Here, you import Field along with the other dependencies you used previously, and you assign default values to some of the Employee fields. Here’s a breakdown of the Field parameters you used to add additional validation and metadata to your fields:

default_factory: You use this to define a callable that generates default values. In the example above, you set default_factory to uuid4. This calls uuid4() to generate a random UUID for employee_id when needed. You can also use a lambda function for more flexibility.
frozen: This is a Boolean parameter you can set to make your fields immutable. This means, when frozen is set to True, the corresponding field can’t be changed after your model is instantiated. In this example, employee_id, name, and date_of_birth are made immutable using the frozen parameter.
min_length: You can control the length of string fields with min_length and max_length. In the example above, you ensure that name is at least one character long.
pattern: For string fields, you can set pattern to a regex expression to match whatever pattern you’re expecting for that field. For instance, when you use the regex expression in the example above for email, Pydantic will ensure that every email ends with @example.com.
alias: You can use this parameter when you want to assign an alias to your fields. For example, you can allow date_of_birth to be called birth_date or salary to be called compensation. You can use these aliases when instantiating or serializing a model.
gt: This parameter, short for “greater than”, is used for numeric fields to set minimum values. In this example, setting gt=0 ensures salary is always a positive number. Pydantic also has other numeric constraints, such as lt which is short for “less than”.
repr: This Boolean parameter determines whether a field is displayed in the model’s field representation. In this example, you won’t see date_of_birth or salary when you print an Employee instance.

To see this extra validation in action, notice what happens when you try to create an Employee model with incorrect data:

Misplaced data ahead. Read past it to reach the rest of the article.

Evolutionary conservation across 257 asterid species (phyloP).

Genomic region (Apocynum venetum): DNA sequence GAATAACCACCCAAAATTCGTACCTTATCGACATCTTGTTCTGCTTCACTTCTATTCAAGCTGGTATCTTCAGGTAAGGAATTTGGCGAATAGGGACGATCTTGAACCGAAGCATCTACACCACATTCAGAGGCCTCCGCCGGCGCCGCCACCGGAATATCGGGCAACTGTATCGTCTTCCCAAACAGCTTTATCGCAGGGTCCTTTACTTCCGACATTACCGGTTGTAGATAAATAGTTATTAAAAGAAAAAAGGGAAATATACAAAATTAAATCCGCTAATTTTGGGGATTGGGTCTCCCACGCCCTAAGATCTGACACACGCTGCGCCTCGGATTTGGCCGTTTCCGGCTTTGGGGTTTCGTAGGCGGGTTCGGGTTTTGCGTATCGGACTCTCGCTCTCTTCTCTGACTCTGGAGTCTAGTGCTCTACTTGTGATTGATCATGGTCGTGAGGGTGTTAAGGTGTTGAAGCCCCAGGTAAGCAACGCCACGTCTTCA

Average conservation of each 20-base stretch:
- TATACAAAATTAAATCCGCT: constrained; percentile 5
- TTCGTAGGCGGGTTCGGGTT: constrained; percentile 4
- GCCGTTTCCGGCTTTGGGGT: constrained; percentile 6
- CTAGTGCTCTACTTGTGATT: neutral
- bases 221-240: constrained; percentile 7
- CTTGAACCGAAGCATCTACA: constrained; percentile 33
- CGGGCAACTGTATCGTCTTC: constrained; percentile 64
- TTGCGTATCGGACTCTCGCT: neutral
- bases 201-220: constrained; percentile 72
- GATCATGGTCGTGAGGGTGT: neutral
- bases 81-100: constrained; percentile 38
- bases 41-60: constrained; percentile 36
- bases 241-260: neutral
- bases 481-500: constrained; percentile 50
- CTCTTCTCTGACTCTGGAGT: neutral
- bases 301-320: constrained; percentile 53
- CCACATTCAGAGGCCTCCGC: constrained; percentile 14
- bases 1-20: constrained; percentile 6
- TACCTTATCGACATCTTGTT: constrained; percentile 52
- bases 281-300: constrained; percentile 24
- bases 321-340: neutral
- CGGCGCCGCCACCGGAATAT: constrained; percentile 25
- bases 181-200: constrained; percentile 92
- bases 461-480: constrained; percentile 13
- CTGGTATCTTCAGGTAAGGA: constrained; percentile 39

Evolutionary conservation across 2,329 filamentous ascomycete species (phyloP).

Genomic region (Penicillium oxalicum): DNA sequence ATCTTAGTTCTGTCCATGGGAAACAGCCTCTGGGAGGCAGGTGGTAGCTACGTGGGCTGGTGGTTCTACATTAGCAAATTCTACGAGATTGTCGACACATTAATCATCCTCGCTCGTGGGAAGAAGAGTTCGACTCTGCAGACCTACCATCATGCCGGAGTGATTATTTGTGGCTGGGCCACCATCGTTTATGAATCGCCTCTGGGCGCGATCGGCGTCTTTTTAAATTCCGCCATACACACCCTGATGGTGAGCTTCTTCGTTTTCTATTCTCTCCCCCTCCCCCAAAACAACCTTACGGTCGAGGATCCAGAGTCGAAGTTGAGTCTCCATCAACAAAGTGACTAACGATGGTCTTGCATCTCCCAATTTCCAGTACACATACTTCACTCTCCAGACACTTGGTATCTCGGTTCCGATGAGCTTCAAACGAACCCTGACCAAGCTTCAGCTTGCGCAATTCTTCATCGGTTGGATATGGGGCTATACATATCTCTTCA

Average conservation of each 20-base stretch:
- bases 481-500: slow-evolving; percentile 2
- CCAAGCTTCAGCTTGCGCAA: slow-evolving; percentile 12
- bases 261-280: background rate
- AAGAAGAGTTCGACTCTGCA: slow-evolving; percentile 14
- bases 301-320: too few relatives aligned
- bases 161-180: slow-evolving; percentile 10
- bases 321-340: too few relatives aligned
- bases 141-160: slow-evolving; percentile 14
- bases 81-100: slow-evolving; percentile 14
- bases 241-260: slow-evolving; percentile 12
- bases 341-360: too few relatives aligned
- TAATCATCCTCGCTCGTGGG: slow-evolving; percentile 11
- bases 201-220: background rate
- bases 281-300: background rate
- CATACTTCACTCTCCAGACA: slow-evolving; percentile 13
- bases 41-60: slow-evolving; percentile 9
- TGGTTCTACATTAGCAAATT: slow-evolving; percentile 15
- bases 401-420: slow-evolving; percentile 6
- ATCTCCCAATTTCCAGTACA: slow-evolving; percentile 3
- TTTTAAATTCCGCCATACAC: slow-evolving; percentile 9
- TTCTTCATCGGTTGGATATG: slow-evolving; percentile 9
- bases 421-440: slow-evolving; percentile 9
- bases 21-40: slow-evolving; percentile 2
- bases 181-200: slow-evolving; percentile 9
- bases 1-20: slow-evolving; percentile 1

Here, you import your updated Employee model and attempt to validate a dictionary with incorrect data. In response, Pydantic gives you three validation errors saying the name needs to be at least one character, email should match your company’s domain name, and salary should be greater than zero.
Now notice the additional features you get when you validate correct Employee data:

In this block, you create a dictionary and an Employee model with .model_validate(). In employee_data, notice how you used birth_date instead of date_of_birth and compensation instead of salary. Pydantic recognizes these aliases and assigns their values to the correct field name internally.
Because you set repr=False, you can see that salary and date_of_birth aren’t displayed in the Employee representation. You have to explicitly access them as attributes to see their values. Lastly, notice what happens when you try to change a frozen field:

Here, you first change the value of department from IT to HR. This is perfectly acceptable because department isn’t a frozen field. However, when you try to change name, Pydantic gives you an error saying that name is a frozen field.
You now have a solid grasp of Pydantic’s BaseModel and Field classes. With these alone, you can define many different validation rules and metadata on your data schemas, but sometimes this isn’t enough. Up next, you’ll take your field validation even further with Pydantic validators.